Class TCastleTouchNavigation

Unit

Declaration

type TCastleTouchNavigation = class(TCastleUserInterface)

Description

Show draggable controls in the corner, to navigate in the viewport comfortably on touch devices.

Depending on AutoTouchInterface and TouchInterface, we will show 0, 1 or 2 controls to navigate at the bottom, in the left-bottom and right-bottom. It is easiest to just set

MyTouchNavigation.TouchInterface := tiNone; // default
MyTouchNavigation.AutoTouchInterface := ApplicationProperties.TouchDevice;

to activate this automatically on mobile devices, leaving MyTouchNavigation.TouchInterface equal tiNone on non-mobile devices. Alternatively, you can do something like this to control it manually on mobile devices:

MyTouchNavigation.AutoTouchInterface := false; // default
MyTouchNavigation.Exists := ApplicationProperties.TouchDevice;
MyTouchNavigation.TouchInterface := tiSomething;

The size and position of this control determines where the controls appear. Typically this control is added as a direct child of TCastleViewport and has FullSize = True, this way it just fills the TCastleViewport.

The Viewport determines the viewport where navigation is affected by this control. Typically the Viewport is also our visual parent, but it doesn't have to be.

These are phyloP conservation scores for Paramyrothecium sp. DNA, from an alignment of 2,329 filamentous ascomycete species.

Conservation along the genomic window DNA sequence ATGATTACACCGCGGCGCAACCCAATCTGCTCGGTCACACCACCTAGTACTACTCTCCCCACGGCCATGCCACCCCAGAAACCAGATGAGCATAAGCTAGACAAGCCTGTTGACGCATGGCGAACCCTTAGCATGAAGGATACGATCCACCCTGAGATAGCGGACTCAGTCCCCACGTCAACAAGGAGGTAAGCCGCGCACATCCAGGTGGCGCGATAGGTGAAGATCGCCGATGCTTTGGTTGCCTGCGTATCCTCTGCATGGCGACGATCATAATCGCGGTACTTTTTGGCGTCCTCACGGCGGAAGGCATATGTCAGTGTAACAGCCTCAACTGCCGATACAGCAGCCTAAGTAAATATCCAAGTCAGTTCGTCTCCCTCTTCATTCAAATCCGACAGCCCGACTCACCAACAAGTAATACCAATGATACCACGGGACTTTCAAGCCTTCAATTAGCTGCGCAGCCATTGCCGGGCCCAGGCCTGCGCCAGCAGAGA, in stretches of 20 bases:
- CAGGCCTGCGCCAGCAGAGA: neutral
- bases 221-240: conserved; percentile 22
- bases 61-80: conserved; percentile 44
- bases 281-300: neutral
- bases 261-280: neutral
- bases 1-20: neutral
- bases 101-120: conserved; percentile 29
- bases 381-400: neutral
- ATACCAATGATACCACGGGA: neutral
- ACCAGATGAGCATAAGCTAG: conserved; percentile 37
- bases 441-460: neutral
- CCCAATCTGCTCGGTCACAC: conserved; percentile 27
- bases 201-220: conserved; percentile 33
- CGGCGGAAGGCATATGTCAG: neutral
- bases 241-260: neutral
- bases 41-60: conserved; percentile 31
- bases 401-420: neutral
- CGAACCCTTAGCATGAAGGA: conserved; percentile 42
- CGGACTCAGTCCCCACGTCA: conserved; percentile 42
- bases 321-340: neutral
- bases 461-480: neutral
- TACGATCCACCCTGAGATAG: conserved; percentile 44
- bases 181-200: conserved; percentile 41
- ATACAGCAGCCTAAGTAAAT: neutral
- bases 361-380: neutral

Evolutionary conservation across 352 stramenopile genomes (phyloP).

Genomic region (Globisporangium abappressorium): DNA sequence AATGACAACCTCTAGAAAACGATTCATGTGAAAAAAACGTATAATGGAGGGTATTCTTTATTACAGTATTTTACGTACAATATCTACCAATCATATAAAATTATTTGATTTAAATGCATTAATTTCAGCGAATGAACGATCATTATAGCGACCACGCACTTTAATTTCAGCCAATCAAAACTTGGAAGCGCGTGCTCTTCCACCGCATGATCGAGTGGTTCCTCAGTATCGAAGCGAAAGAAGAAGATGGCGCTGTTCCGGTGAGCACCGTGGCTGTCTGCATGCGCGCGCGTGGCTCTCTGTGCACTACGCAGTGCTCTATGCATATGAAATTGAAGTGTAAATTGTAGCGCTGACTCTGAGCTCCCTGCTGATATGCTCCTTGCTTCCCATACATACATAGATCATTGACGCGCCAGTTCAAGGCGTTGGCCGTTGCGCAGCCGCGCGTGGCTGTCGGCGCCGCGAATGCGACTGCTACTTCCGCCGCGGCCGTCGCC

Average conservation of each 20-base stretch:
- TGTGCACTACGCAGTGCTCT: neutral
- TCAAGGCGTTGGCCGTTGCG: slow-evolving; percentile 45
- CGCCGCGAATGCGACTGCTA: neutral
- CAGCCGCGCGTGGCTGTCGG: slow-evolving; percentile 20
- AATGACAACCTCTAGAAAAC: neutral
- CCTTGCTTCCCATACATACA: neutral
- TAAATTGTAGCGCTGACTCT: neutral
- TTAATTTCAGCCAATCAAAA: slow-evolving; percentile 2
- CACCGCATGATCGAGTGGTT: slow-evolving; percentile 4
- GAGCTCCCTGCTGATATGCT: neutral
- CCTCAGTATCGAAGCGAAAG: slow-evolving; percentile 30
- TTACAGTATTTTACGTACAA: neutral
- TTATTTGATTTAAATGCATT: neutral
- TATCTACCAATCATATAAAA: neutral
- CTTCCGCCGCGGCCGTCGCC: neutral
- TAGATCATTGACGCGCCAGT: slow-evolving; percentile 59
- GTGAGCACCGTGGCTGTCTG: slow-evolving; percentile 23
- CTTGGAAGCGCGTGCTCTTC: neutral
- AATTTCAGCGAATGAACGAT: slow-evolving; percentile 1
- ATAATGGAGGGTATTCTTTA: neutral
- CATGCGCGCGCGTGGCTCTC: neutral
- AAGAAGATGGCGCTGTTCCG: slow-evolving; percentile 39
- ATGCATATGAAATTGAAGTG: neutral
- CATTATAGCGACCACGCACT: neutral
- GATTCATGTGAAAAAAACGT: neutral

Hierarchy

Overview

Fields

Public nested const DefaultAutoWalkTouchInterface = tiWalk;
Public nested const DefaultAutoExamineTouchInterface = tiPan;

Methods

Public constructor Create(AOwner: TComponent); override;
Public procedure Update(const SecondsPassed: Single; var HandleInput: Boolean); override;
Public function PropertySections(const PropertyName: String): TPropertySections; override;

Properties

Published property Viewport: TCastleViewport read FViewport write SetViewport;
Published property TouchInterface: TTouchInterface read FTouchInterface write SetTouchInterface stored TouchInterfaceStored default tiNone;
Published property AutoTouchInterface: boolean read FAutoTouchInterface write SetAutoTouchInterface default false;
Published property AutoWalkTouchInterface: TTouchInterface read FAutoWalkTouchInterface write SetAutoWalkTouchInterface default DefaultAutoWalkTouchInterface;
Published property AutoExamineTouchInterface: TTouchInterface read FAutoExamineTouchInterface write SetAutoExamineTouchInterface default DefaultAutoExamineTouchInterface;
Published property ControlMouseDragMode: Boolean read FControlMouseDragMode write SetControlMouseDragMode default false;
Published property Scale: Single read FScale write SetScale default 1.0;

Description

Fields

Public nested const DefaultAutoWalkTouchInterface = tiWalk;

This item has no description.

Public nested const DefaultAutoExamineTouchInterface = tiPan;

This item has no description.

Methods

Public constructor Create(AOwner: TComponent); override;

This item has no description.

Public procedure Update(const SecondsPassed: Single; var HandleInput: Boolean); override;